What both banks also do for MIDFLORIDA is help it immediately enter new business lines and bring on board staff with skills the credit union has been lacking.  Several analysts have told that such bank purchases are attractive to credit unions looking to quickly move forward in a new area of business, such as commercial lending.

“The advantage of these bank mergers is obtaining products and services that credit unions don’t normally offer,” Jones said. “We will be obtaining significant first mortgage and commercial loan portfolios, a large trust division and several experts in cash and Treasury management. These banks will supercharge our efforts in expanding into medium and small business banking and wealth services throughout our service area. So, we have now quickly entered new markets, picked up quality skilled staff, and picked up new business lines.”

Community Bank is also involved in agricultural lending, as well, while First American Bank has specialized in commercial lending and carries a good portfolio of jumbo mortgage business, noted Jones.

Michael Bell, attorney and counselor with Royal-Oak, Mich., based Howard & Howard, who is representing MIDFLORIDA in the Community Bank &Trust deal, addressed how bank buys can quickly bring new business to CUs.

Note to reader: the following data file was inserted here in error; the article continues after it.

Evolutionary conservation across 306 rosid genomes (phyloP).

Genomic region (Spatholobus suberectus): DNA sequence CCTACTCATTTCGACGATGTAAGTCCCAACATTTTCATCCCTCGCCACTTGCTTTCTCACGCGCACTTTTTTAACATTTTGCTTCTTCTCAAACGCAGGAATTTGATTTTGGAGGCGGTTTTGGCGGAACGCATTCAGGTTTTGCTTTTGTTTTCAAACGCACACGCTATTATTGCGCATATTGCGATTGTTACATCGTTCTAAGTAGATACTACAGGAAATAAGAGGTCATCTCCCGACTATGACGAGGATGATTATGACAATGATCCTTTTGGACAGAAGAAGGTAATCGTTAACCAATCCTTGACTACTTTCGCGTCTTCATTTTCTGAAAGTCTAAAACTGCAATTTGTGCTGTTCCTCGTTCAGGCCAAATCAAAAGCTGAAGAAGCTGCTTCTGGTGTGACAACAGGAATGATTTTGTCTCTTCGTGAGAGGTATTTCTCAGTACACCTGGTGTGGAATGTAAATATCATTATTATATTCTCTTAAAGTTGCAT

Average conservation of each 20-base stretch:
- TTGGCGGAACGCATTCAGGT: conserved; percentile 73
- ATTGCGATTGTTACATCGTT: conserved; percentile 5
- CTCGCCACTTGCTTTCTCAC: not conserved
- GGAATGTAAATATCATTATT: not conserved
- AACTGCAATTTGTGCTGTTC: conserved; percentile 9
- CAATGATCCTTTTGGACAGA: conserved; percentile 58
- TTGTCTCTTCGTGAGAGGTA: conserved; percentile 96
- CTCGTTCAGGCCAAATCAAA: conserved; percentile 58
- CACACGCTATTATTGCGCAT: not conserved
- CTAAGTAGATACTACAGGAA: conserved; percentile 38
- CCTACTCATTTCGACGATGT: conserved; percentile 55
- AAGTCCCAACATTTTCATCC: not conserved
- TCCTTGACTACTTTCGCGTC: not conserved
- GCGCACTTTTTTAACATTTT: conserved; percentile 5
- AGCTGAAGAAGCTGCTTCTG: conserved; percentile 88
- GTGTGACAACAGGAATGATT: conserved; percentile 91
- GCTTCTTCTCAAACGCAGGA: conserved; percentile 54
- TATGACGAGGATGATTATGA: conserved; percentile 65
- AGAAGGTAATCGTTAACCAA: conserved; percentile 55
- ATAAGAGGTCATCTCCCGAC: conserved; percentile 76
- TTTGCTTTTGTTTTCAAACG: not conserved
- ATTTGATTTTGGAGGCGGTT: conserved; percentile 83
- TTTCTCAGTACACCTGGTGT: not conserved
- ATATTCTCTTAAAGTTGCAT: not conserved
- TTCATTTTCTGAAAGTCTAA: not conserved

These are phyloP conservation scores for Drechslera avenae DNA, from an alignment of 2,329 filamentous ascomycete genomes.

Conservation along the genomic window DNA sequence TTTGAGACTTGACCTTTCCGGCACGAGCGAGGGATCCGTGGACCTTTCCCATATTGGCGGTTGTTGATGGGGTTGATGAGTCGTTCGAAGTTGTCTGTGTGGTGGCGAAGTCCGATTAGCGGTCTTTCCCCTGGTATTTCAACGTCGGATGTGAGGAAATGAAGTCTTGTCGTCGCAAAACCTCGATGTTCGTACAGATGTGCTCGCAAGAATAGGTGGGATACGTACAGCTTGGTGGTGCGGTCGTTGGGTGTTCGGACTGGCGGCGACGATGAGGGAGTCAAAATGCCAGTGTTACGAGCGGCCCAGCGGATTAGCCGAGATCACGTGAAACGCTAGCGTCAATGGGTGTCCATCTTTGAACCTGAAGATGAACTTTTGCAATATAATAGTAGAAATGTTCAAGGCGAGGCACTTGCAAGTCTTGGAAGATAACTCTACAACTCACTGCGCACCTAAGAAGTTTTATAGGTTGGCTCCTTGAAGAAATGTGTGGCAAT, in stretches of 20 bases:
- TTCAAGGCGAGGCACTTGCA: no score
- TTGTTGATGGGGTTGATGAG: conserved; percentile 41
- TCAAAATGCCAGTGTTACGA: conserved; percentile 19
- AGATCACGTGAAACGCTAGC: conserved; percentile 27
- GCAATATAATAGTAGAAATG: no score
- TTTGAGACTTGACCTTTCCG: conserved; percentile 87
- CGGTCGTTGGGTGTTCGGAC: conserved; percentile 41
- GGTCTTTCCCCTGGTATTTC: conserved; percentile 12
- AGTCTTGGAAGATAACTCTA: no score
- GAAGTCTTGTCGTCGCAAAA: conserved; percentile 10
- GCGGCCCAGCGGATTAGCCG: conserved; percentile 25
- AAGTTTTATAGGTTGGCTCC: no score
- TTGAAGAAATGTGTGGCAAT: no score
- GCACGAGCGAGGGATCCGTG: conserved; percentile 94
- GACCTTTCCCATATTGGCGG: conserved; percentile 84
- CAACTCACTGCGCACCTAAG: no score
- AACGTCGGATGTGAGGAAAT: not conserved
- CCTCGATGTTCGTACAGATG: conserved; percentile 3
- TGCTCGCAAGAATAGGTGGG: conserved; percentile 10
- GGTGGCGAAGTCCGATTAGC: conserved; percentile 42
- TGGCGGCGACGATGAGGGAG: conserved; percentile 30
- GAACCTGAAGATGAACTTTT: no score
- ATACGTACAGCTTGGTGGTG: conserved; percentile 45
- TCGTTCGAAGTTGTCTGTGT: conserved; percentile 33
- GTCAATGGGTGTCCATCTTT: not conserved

“It’s true, these acquisitions offer an efficient method for gaining talent and capabilities, taking credit unions into new markets instantly and giving them the skilled staff to carry them forward in these new business areas,” said Bell, who pioneered these transactions and has been involved in a great majority of CU/bank deals. “I have seen it many times over the years when credit unions buy a bank, they jump start a new revenue stream with the skill to keep it going. I would say, if CUs are considering building their way into a new market and new business line, buy always wins.”

Economies of Scale

Despite CB&T representing almost one-fifth of MIDFLORIDA’s assets prior to the deal, Jones said the size of the addition to the credit union’s assets is not exclusively aimed at boosting economies of scale.

“When it comes to economies of scale, assets is not what we look most closely at,” said Jones, who acknowledged size does bring greater efficiencies. “We look more closely at the number of branches we have, the number services we offer, the number of members we serve, and our geographic area.”